Friday, May 20, 2005
Mocha Chocolate Cake
I’m not much of a baker girl. Oh sure, I make a mean bread pudding, and my crème brulee is to die for, but for the most part, baking is not where my heart (or skill set) is. I always say cooking is an art, while baking is a science (decorating on the other hand, is its own art) and I’m no scientist, so I leave the baking to the nice girls who like things all pretty and sweet.
Yesterday though, in a fit of domesticity I decided to bake the boy a cake, which didn’t seem like that hard-core an idea when I came up with it, but turned out to be quite the task. You see, his kitchen is not exactly bakers haven, and I had to do everything by hand. And kids, I don’t mean from scratch, I mean by hand. No cookbook, no kitchenaid, no hand mixer, no microwave, (to melt the chocolate) not even a (non food encrusted) decent cake pan. And frankly, even my ingredients were a little sketchy. (Why do I suspect the Sainsbury brand chocolate bar I found in the cupboard isn’t exactly Scharffen Berger?) All that and the oven dials are CELCIUS. (Can someone please explain to my why temperature gauging is not universal? Hmm? Why?) All I can say is thank goodness for the internet.
Joyously, while I thought the outcome was going to be dry and awful, thanks to a heavy hand with the booze and a stout heart, I did manage to bake a pretty darned tasty mocha-chocolate layer cake. The birthday was saved (or was that because of Agent Provocateur? I forget.) and I have the pictures to prove it. (AhHEM, I mean I have pictures of the CAKE...)
So this was the recipe I concocted. The cake tasted really good, just the way I like it, not overwhelmingly chocolate (but the ganache helps) and dense not cakey. I’m guessing had I not had to cream the butter by hand, and whip the cream by hand, it would have taken about 15 minutes to pull together (minus baking time.) Try it, and enjoy!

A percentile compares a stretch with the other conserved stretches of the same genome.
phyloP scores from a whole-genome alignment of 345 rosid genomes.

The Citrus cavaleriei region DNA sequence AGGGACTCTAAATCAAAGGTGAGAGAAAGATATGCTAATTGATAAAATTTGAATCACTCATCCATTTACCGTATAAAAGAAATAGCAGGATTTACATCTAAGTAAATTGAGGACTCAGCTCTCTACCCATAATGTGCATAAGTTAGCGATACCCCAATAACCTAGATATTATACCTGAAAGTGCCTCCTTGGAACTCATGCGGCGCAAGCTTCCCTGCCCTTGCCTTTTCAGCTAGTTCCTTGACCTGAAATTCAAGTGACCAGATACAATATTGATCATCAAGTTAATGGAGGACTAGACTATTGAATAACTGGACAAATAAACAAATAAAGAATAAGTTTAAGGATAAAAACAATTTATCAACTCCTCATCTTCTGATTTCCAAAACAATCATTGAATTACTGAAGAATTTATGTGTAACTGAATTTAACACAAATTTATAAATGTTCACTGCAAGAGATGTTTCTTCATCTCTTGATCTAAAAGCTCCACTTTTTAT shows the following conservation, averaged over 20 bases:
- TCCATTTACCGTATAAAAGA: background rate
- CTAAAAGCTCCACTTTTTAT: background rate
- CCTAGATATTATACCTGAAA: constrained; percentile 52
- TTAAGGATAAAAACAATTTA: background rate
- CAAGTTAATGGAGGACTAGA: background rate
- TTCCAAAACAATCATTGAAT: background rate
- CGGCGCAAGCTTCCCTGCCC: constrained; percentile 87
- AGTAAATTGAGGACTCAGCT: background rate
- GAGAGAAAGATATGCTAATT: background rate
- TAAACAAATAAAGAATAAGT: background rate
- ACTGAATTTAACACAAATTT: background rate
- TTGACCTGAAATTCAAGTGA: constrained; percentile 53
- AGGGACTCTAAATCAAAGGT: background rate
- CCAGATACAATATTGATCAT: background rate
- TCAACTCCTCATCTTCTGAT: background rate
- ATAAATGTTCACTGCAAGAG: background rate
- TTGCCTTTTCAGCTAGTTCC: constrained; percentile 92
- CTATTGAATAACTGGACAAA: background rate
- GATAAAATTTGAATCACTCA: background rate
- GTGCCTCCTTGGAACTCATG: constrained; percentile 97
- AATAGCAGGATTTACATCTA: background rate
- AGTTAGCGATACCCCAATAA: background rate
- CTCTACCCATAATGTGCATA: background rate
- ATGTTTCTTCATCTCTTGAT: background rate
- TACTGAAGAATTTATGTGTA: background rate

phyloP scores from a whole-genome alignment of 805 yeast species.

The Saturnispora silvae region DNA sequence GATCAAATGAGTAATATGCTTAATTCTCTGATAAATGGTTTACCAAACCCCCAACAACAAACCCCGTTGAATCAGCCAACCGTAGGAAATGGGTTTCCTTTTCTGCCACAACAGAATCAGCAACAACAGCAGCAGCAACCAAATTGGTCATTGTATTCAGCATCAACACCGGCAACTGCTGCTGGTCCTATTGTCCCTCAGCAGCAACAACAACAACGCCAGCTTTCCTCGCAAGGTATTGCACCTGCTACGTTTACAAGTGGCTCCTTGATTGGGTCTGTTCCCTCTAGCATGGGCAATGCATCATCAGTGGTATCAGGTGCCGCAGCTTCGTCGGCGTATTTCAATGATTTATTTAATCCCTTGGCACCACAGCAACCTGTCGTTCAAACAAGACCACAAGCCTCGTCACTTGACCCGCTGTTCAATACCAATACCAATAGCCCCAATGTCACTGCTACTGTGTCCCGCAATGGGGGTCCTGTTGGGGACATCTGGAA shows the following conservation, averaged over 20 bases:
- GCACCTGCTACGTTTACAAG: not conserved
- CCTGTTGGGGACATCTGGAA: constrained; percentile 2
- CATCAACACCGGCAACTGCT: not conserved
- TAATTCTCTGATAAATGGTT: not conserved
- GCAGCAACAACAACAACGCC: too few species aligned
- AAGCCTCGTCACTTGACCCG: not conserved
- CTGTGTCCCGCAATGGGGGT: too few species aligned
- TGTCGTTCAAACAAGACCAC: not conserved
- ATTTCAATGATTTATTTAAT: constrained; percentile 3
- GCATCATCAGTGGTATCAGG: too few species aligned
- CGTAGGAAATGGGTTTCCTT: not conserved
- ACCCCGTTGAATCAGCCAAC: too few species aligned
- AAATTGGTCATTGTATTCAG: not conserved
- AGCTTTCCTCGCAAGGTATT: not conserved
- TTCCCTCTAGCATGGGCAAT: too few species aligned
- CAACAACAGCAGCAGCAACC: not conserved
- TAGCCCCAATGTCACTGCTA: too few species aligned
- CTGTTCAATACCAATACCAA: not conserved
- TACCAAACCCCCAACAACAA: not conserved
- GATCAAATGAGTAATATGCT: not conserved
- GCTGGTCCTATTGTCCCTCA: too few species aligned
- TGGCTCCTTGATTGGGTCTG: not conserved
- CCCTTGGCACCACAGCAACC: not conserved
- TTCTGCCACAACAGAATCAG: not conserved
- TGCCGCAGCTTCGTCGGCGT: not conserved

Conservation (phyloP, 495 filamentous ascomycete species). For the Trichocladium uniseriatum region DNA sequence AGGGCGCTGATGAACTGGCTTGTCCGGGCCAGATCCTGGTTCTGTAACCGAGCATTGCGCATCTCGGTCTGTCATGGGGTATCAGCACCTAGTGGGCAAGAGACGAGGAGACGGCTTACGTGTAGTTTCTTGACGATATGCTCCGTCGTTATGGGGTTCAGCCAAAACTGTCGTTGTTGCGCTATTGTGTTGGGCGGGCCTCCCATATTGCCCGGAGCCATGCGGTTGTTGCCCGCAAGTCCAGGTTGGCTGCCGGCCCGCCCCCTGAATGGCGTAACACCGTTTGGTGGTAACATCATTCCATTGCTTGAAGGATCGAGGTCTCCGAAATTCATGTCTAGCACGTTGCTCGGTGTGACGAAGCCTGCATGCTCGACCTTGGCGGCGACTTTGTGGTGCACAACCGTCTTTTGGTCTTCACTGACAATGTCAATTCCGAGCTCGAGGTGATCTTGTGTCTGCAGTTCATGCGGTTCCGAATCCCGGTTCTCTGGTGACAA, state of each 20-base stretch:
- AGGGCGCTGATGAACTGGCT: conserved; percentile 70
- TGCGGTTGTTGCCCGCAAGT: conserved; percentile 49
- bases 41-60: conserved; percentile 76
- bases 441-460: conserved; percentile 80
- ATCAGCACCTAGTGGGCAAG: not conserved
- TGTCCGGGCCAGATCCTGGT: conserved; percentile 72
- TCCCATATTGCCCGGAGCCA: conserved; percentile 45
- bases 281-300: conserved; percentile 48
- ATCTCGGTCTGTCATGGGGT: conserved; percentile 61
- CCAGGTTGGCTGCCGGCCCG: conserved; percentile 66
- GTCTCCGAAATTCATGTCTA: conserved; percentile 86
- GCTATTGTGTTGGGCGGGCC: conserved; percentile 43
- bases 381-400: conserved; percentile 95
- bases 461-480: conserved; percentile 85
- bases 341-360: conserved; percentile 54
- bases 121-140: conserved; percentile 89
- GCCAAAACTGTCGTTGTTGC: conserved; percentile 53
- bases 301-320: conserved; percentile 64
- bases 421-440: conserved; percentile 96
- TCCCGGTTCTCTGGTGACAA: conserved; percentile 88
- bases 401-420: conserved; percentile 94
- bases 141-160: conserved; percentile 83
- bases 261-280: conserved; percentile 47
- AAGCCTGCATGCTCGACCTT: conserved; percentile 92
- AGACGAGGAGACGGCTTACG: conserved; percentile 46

4 oz. bittersweet chocolate, melted
2 cups All purpose flour, sifted with
¼ teaspoon salt
1 ½ cups whole milk mixed with
2 tablespoons instant coffee (Hey, it works perfectly for baking. No shame there) and
1 tablespoon vanilla
1 ½ cups white sugar
¾ cup butter, at room temp.
2 eggs, room temp
Amaretto to taste
Heavy cream (for whipping)
¼ cup white sugar
Splash of Amaretto
4 oz chocolate, broken into small pieces
1 teaspoon instant coffee (again)
2 tablespoons butter
2 tablespoons heavy cream
2 9-inch cake pans, buttered and lined with parchment circles.
Preheat your oven to 325 F.
In a mixer, cream the butter and the sugar together until smooth (you really want there to be no noticeable graininess from the sugar) about 3 minutes. When creamed add the eggs one at a time and beat until combined.
Add the chocolate and mix to combine.
Add the dry ingredients and the milk mixture in three parts, ending with the flour. Mix just to combine. Pour into prepared cake pans and bake for 35 minutes or until a knife (or cake tester) inserted into the center of the cake comes out clean. (Meaning, with no batter on it.)
While the cake is baking, in a cold bowl with cold mixers, whip together the cream, sugar and a splash of Amaretto until stiff peaks form. Refrigerate until use.
Let cool in the pans for 10 minutes, then remove and allow to cool completely on a cake rack.
Liberally sprinkle one layer of the cake with Amaretto keeping ¼ of an inch from the edge.
In a small saucepan, melt the remaining chocolate, instant coffee, butter and cream together over a very low flame. Stir until smooth, then remove from the heat.
When the cake is completely cool, leave on the cake rack, and evenly spread the whipped cream over the soaked layer of cake to about ½ inch thickness. Carefully place the second layer of cake on top and pour the ganache over, allowing to spill over the sides.
Chill 10 minutes, slice and serve.
Percentage of Americans who believe they have never eaten genetically modified food: 70
Estimated percentage of British food-poisoning infections caused by bottled water : 12 - Harpers Magazine
Definition of Mocha: Mocha is the "Gran Cru" coffee of Yemen; and the world's oldest cultivated coffee. It gets its name from the Red Sea port of Al-Mukha, the original 17th Century point of origin for coffee of commerce. While bearing the name of the old port, the coffee itself comes from small farms producing exquisite tasting beans on the fertile spring fed terraces dug into mountainsides in the interior. Yemen Mocha is, by its nature, organically cultivated, even though it does not have official stature as "Organic". - Gillies Coffee.com